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Investigating Generalization by Controlling Normalized Margin
Alexander Farhang · Jeremy Bernstein · Kushal Tirumala · Yang Liu · Yisong Yue

Thu Jul 21 03:00 PM -- 05:00 PM (PDT) @ Hall E #319

Weight norm ‖W‖ and margin γ participate in learning theory via the normalized margin γ/‖W‖. Since standard neural net optimizers do not control normalized margin, it is hard to test whether this quantity causally relates to generalization. This paper designs a series of experimental studies that explicitly control normalized margin and thereby tackle two central questions. First: does normalized margin always have a causal effect on generalization? The paper finds that no—networks can be produced where normalized margin has seemingly no relationship with generalization, counter to the theory of Bartlett et al. (2017). Second: does normalized margin ever have a causal effect on generalization? The paper finds that yes—in a standard training setup, test performance closely tracks normalized margin. The paper suggests a Gaussian process model as a promising explanation for this behavior.

Author Information

Alexander Farhang (Caltech)
Jeremy Bernstein (Caltech)
Kushal Tirumala (California Institute of Technology)
Yang Liu (Abacus.AI)
Yisong Yue (Caltech)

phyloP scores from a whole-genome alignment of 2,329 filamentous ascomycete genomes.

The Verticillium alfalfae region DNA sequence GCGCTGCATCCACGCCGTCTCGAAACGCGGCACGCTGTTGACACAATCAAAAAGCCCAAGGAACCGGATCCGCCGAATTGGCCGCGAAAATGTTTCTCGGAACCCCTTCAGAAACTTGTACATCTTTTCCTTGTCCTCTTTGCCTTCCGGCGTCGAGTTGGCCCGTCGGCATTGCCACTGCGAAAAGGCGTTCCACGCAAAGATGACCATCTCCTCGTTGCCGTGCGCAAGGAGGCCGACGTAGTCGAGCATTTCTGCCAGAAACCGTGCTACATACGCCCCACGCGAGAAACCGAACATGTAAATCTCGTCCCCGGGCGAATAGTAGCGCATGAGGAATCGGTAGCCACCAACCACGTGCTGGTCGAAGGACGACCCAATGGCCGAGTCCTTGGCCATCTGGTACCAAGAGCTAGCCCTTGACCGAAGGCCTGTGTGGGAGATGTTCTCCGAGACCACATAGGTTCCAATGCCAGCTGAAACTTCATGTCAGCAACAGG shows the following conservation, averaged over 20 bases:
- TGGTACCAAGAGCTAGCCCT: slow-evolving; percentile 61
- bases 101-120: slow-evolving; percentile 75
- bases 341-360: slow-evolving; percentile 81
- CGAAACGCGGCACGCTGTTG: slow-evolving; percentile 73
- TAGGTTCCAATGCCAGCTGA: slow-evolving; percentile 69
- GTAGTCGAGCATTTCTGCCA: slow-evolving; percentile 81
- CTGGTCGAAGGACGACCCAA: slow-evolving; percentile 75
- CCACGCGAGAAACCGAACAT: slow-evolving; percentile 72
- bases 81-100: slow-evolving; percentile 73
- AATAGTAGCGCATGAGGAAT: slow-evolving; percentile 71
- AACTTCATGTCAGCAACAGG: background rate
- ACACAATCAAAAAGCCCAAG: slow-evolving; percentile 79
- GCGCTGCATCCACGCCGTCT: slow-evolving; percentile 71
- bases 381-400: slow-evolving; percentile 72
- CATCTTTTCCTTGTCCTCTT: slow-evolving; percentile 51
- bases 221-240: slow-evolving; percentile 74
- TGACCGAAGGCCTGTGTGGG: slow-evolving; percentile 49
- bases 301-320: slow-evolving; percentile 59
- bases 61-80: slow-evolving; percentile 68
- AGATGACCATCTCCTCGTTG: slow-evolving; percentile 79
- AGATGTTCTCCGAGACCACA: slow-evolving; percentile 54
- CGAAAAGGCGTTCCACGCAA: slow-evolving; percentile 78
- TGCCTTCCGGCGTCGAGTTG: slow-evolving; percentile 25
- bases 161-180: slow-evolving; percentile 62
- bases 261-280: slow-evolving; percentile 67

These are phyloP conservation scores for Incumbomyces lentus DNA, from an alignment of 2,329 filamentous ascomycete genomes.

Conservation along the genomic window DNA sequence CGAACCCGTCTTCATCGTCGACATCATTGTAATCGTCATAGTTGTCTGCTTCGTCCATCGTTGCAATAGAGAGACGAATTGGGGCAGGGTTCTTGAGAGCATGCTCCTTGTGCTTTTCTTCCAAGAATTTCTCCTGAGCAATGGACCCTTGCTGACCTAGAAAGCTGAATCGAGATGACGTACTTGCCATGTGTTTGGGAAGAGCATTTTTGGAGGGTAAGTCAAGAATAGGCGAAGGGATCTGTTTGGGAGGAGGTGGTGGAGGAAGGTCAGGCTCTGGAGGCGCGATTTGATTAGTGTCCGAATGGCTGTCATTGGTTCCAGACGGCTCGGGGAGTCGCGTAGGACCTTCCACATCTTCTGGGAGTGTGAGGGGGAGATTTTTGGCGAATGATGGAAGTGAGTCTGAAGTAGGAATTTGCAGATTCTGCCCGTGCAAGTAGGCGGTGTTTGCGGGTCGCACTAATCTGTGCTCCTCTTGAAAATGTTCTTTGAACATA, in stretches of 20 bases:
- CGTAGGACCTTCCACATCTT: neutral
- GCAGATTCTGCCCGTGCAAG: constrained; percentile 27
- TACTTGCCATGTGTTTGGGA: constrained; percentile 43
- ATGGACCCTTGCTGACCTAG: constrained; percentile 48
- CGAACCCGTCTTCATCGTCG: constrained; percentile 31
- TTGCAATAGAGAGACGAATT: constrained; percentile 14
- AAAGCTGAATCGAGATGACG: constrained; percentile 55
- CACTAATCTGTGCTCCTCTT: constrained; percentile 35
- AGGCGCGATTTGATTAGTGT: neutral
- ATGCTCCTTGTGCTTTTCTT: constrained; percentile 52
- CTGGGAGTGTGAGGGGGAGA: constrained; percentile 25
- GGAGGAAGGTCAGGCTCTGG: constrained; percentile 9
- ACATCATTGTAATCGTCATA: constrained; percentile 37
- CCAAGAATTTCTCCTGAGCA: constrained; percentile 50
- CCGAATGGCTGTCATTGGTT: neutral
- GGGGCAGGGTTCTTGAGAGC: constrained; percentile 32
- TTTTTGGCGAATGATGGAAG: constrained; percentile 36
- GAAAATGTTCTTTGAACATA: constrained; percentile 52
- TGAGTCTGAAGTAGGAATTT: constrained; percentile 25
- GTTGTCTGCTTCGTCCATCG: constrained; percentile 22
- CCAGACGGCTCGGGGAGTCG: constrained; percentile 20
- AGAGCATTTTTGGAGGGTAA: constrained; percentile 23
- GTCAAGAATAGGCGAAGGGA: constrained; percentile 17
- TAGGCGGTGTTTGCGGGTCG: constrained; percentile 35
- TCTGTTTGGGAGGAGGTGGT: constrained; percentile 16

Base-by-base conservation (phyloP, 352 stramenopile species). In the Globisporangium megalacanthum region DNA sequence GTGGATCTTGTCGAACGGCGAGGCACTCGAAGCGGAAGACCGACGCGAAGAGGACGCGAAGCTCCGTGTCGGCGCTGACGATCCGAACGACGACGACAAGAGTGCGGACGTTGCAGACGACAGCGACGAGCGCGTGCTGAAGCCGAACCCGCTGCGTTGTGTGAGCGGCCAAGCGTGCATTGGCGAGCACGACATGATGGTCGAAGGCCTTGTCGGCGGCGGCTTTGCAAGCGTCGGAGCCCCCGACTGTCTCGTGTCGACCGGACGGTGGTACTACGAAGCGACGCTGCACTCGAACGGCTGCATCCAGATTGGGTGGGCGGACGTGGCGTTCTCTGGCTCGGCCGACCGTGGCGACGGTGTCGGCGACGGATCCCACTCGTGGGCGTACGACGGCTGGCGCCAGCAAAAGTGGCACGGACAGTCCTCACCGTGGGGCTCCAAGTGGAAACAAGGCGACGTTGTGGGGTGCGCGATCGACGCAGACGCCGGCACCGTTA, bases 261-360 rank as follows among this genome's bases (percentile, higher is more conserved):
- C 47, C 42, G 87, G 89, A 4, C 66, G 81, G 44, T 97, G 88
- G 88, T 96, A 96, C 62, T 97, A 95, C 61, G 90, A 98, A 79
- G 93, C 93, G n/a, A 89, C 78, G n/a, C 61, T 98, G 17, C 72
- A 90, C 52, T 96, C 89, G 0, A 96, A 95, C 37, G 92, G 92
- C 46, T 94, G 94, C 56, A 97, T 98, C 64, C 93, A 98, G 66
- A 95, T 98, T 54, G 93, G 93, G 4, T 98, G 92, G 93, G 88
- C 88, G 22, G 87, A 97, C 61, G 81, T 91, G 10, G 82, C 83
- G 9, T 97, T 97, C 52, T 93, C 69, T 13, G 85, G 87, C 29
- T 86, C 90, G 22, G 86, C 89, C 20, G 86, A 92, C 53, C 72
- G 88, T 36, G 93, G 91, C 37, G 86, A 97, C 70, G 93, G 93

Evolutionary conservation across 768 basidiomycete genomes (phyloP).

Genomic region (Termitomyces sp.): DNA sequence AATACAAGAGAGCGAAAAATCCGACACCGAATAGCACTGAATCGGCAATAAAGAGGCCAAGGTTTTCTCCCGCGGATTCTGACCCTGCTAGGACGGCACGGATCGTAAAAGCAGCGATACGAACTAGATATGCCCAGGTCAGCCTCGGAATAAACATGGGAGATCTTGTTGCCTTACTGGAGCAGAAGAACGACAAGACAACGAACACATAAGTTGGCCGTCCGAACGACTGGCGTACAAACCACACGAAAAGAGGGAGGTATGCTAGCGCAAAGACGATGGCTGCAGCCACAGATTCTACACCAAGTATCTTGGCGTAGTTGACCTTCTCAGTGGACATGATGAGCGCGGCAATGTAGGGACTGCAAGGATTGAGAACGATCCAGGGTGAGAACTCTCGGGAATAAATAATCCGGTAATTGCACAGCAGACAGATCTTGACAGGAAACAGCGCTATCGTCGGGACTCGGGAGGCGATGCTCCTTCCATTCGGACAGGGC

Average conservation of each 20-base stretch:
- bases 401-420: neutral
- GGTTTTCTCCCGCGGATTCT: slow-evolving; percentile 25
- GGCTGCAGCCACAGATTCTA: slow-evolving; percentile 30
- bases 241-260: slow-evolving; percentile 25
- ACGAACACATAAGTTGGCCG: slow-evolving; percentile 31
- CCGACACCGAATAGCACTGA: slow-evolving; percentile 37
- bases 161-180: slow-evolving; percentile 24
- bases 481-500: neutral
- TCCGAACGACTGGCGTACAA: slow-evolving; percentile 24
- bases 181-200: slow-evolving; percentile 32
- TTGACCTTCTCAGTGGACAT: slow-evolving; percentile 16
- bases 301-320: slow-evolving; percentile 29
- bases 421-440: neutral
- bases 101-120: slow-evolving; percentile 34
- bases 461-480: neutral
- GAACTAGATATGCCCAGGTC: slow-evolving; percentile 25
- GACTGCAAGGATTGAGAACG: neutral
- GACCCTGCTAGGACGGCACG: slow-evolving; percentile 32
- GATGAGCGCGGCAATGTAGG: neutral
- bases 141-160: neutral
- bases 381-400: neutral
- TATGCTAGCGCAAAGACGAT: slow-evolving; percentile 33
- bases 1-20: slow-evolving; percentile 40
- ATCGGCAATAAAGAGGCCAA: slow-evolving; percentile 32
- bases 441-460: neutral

Yisong Yue is an assistant professor in the Computing and Mathematical Sciences Department at the California Institute of Technology. He was previously a research scientist at Disney Research. Before that, he was a postdoctoral researcher in the Machine Learning Department and the iLab at Carnegie Mellon University. He received a Ph.D. from Cornell University and a B.S. from the University of Illinois at Urbana-Champaign. Yisong's research interests lie primarily in the theory and application of statistical machine learning. He is particularly interested in developing novel methods for interactive machine learning and structured prediction. In the past, his research has been applied to information retrieval, recommender systems, text classification, learning from rich user interfaces, analyzing implicit human feedback, data-driven animation, behavior analysis, sports analytics, policy learning in robotics, and adaptive planning & allocation problems.

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